The so-called soft cover, made from Elastofoam I 4603, is manufactured by the Austrian company Polytec Car Styling and fitted as standard in various car models with petrol engines of the Swedish automobile manufacturer Volvo. The sound-absorbing material for the flexible visible part is characterized by a low component density of 140 kg/m³, is dimensionally stable, media-resistant as well as resistant to thermal aging up to 150°C.
With this component, BASF says it is supporting the automotive industry in reconciling the — often contrary — objectives of lightweight construction, functional integration and compliance with safety standards.
The tailor-made PU foam Elastofoam I makes it possible to produce engine covers that are characterized by good sound absorption and thermal engine encapsulation. While the part has an open-cell foam structure on the bottom surface, the material on the front side forms a coherent skin with an attractive surface appearance. The surface is accurate in every detail and is printable. The part can absorb a lot of energy on account of the open-cell foam structure, thus increasing passive safety for pedestrians in the event of impact against the hood.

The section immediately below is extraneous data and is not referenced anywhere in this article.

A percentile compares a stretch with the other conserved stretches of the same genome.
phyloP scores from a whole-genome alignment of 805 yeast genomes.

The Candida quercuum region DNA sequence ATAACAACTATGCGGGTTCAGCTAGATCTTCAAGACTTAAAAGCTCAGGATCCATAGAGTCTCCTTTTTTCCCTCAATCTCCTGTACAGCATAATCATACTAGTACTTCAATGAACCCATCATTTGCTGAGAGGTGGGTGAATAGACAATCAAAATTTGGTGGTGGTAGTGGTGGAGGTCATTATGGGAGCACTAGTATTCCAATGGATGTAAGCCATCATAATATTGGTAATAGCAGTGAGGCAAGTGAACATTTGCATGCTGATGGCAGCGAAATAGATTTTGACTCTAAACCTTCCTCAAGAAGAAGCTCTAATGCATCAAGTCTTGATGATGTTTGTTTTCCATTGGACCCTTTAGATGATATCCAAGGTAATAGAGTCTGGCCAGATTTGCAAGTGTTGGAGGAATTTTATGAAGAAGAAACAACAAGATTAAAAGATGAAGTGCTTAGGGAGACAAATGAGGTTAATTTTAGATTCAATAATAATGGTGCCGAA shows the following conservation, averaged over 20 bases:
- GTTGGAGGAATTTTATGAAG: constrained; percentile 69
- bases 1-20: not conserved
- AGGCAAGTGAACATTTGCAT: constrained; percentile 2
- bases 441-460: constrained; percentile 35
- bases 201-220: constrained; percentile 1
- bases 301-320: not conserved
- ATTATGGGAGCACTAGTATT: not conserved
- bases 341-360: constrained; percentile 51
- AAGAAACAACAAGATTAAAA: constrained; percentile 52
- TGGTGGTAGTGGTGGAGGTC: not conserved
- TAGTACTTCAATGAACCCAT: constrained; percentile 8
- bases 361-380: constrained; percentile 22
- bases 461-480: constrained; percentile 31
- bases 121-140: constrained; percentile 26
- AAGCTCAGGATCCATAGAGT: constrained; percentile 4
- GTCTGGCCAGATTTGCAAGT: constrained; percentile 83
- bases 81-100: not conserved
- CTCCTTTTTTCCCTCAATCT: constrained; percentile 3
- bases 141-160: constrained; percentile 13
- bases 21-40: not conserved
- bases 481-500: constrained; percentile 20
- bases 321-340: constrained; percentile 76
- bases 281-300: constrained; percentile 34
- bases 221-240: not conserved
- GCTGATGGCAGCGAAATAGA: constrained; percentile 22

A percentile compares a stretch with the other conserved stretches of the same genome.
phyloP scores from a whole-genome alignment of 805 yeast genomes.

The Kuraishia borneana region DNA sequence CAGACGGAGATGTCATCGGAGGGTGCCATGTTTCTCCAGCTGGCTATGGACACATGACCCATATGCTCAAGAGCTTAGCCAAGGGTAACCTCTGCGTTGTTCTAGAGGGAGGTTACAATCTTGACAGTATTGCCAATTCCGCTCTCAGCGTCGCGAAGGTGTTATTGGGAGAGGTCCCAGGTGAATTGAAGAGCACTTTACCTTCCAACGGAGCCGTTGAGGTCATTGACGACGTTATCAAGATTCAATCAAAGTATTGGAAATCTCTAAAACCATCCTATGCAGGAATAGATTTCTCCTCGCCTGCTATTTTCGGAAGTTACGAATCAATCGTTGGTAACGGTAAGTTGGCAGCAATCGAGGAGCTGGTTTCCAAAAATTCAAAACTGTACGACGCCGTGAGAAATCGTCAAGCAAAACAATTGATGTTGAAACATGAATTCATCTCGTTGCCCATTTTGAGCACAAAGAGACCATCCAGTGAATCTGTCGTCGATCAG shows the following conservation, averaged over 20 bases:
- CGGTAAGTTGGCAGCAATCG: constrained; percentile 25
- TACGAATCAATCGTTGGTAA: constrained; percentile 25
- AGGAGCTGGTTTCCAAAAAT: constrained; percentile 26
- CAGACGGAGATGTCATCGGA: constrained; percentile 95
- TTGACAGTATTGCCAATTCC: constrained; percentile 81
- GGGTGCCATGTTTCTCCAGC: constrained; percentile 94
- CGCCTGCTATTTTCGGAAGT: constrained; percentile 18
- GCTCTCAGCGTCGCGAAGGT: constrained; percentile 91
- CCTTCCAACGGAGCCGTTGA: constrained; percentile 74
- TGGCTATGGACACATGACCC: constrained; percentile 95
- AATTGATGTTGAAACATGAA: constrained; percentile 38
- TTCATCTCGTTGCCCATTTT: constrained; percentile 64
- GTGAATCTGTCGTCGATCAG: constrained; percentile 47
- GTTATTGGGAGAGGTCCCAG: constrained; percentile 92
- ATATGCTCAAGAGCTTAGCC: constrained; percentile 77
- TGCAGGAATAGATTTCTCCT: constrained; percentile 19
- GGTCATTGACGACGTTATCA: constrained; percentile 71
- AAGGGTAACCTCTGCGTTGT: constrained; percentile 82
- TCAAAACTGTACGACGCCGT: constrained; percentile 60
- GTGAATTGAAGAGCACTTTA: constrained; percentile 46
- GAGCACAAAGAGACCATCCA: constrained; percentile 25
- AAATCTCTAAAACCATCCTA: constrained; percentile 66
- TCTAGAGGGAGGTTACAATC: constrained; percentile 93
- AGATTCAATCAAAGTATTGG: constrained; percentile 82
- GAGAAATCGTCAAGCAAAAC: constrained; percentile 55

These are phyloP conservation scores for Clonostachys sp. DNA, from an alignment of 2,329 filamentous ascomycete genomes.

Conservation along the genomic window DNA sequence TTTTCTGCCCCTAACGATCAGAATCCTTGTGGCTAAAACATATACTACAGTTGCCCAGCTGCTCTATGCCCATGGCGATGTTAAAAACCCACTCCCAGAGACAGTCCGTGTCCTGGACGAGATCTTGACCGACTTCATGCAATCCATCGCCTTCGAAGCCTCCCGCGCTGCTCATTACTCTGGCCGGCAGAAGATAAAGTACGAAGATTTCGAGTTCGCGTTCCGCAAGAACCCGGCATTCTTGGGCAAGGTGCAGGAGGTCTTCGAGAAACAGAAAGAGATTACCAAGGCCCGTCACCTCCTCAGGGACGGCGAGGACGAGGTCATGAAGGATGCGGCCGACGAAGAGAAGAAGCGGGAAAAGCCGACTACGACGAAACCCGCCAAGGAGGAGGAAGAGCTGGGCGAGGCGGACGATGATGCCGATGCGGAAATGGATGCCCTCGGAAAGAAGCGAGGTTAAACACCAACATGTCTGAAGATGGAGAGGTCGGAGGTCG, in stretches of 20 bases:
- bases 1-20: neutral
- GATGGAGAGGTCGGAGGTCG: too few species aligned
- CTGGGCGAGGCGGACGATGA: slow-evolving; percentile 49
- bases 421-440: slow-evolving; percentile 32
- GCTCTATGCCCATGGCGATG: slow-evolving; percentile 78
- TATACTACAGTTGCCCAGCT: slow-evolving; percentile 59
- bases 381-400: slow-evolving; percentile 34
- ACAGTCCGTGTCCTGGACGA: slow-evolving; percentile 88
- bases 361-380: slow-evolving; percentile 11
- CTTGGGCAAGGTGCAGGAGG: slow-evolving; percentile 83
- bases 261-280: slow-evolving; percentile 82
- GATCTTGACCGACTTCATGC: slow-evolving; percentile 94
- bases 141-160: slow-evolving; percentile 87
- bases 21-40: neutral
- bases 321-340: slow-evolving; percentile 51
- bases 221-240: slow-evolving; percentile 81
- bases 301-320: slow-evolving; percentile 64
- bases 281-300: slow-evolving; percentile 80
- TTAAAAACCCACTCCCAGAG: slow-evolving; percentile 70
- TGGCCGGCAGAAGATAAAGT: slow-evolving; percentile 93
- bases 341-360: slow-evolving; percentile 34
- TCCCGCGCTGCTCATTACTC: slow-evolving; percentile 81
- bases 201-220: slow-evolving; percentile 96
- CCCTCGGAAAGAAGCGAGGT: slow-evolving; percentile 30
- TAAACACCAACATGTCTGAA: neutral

Volvo currently uses the engine cover, which weighs from about 1.3 to 1.7 kilograms depending on the automobile model, in four different versions. In comparison to conventional engine covers made of two materials, the elastic soft cover foamed in the cost effective one-shot process is able to integrate acoustic and mechanical properties in one part. This saves process steps during production, and better use can be made of the available space around the engine.
Led by BASF, a consortium of companies in the European process industry from the areas of biotechnology, renewable resources, chemistry, process engineering, equipment supply and research organizations last week launched a project that aims to decrease production costs for renewable-based products via increasing the efficiency of raw material use and production processes.